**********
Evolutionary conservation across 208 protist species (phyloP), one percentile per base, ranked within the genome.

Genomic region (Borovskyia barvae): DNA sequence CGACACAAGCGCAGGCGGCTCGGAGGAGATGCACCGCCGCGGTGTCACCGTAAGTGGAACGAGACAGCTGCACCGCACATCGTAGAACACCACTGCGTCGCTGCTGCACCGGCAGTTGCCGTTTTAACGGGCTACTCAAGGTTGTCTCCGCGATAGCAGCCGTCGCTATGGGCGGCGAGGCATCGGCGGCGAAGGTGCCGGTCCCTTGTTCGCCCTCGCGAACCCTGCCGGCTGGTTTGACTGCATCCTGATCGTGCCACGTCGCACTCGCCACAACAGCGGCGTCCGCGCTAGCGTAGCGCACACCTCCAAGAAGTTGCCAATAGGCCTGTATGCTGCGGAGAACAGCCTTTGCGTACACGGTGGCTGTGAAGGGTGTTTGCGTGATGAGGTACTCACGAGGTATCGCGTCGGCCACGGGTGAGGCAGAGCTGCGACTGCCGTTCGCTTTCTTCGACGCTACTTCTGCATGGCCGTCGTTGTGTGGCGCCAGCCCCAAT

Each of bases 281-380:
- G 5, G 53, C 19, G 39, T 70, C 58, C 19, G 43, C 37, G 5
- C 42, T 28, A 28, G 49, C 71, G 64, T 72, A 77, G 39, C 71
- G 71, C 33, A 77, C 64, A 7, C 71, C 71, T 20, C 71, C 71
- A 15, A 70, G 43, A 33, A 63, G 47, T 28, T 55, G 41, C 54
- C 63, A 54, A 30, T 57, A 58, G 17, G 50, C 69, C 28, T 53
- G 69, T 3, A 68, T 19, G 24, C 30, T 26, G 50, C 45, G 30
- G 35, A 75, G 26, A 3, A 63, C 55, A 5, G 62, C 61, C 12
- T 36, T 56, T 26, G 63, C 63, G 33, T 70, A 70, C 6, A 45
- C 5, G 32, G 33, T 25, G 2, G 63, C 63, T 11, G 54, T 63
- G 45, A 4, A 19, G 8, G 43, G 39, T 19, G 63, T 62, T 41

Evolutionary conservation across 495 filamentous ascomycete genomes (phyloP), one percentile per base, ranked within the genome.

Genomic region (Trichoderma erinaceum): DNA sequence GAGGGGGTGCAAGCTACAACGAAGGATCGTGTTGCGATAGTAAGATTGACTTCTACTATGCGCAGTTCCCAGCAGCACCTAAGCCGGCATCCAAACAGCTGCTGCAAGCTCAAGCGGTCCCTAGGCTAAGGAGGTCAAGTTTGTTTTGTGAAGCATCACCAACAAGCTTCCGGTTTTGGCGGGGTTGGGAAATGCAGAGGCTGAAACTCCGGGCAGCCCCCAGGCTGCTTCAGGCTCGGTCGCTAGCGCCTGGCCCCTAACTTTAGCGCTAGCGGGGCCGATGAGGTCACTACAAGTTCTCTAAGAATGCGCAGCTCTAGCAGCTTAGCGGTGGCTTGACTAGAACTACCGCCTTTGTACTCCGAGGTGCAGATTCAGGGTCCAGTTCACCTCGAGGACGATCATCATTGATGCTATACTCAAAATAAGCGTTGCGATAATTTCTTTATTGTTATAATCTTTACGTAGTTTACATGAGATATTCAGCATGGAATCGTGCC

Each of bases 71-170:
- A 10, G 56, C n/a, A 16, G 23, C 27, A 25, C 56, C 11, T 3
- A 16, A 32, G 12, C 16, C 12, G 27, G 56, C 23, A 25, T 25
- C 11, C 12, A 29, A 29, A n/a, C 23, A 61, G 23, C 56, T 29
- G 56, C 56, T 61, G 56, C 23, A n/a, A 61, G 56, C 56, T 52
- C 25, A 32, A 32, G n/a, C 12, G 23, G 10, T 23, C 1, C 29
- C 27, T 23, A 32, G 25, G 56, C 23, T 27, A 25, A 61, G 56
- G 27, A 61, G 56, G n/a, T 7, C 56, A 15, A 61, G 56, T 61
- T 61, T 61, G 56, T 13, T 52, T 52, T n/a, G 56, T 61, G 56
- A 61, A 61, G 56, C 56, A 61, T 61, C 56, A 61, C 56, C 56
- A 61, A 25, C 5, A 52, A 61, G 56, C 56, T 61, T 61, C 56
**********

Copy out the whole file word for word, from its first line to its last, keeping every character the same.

Evolutionary conservation across 208 protist species (phyloP), one percentile per base, ranked within the genome.

Genomic region (Borovskyia barvae): DNA sequence CGACACAAGCGCAGGCGGCTCGGAGGAGATGCACCGCCGCGGTGTCACCGTAAGTGGAACGAGACAGCTGCACCGCACATCGTAGAACACCACTGCGTCGCTGCTGCACCGGCAGTTGCCGTTTTAACGGGCTACTCAAGGTTGTCTCCGCGATAGCAGCCGTCGCTATGGGCGGCGAGGCATCGGCGGCGAAGGTGCCGGTCCCTTGTTCGCCCTCGCGAACCCTGCCGGCTGGTTTGACTGCATCCTGATCGTGCCACGTCGCACTCGCCACAACAGCGGCGTCCGCGCTAGCGTAGCGCACACCTCCAAGAAGTTGCCAATAGGCCTGTATGCTGCGGAGAACAGCCTTTGCGTACACGGTGGCTGTGAAGGGTGTTTGCGTGATGAGGTACTCACGAGGTATCGCGTCGGCCACGGGTGAGGCAGAGCTGCGACTGCCGTTCGCTTTCTTCGACGCTACTTCTGCATGGCCGTCGTTGTGTGGCGCCAGCCCCAAT

Each of bases 281-380:
- G 5, G 53, C 19, G 39, T 70, C 58, C 19, G 43, C 37, G 5
- C 42, T 28, A 28, G 49, C 71, G 64, T 72, A 77, G 39, C 71
- G 71, C 33, A 77, C 64, A 7, C 71, C 71, T 20, C 71, C 71
- A 15, A 70, G 43, A 33, A 63, G 47, T 28, T 55, G 41, C 54
- C 63, A 54, A 30, T 57, A 58, G 17, G 50, C 69, C 28, T 53
- G 69, T 3, A 68, T 19, G 24, C 30, T 26, G 50, C 45, G 30
- G 35, A 75, G 26, A 3, A 63, C 55, A 5, G 62, C 61, C 12
- T 36, T 56, T 26, G 63, C 63, G 33, T 70, A 70, C 6, A 45
- C 5, G 32, G 33, T 25, G 2, G 63, C 63, T 11, G 54, T 63
- G 45, A 4, A 19, G 8, G 43, G 39, T 19, G 63, T 62, T 41

Evolutionary conservation across 495 filamentous ascomycete genomes (phyloP), one percentile per base, ranked within the genome.

Genomic region (Trichoderma erinaceum): DNA sequence GAGGGGGTGCAAGCTACAACGAAGGATCGTGTTGCGATAGTAAGATTGACTTCTACTATGCGCAGTTCCCAGCAGCACCTAAGCCGGCATCCAAACAGCTGCTGCAAGCTCAAGCGGTCCCTAGGCTAAGGAGGTCAAGTTTGTTTTGTGAAGCATCACCAACAAGCTTCCGGTTTTGGCGGGGTTGGGAAATGCAGAGGCTGAAACTCCGGGCAGCCCCCAGGCTGCTTCAGGCTCGGTCGCTAGCGCCTGGCCCCTAACTTTAGCGCTAGCGGGGCCGATGAGGTCACTACAAGTTCTCTAAGAATGCGCAGCTCTAGCAGCTTAGCGGTGGCTTGACTAGAACTACCGCCTTTGTACTCCGAGGTGCAGATTCAGGGTCCAGTTCACCTCGAGGACGATCATCATTGATGCTATACTCAAAATAAGCGTTGCGATAATTTCTTTATTGTTATAATCTTTACGTAGTTTACATGAGATATTCAGCATGGAATCGTGCC

Each of bases 71-170:
- A 10, G 56, C n/a, A 16, G 23, C 27, A 25, C 56, C 11, T 3
- A 16, A 32, G 12, C 16, C 12, G 27, G 56, C 23, A 25, T 25
- C 11, C 12, A 29, A 29, A n/a, C 23, A 61, G 23, C 56, T 29
- G 56, C 56, T 61, G 56, C 23, A n/a, A 61, G 56, C 56, T 52
- C 25, A 32, A 32, G n/a, C 12, G 23, G 10, T 23, C 1, C 29
- C 27, T 23, A 32, G 25, G 56, C 23, T 27, A 25, A 61, G 56
- G 27, A 61, G 56, G n/a, T 7, C 56, A 15, A 61, G 56, T 61
- T 61, T 61, G 56, T 13, T 52, T 52, T n/a, G 56, T 61, G 56
- A 61, A 61, G 56, C 56, A 61, T 61, C 56, A 61, C 56, C 56
- A 61, A 25, C 5, A 52, A 61, G 56, C 56, T 61, T 61, C 56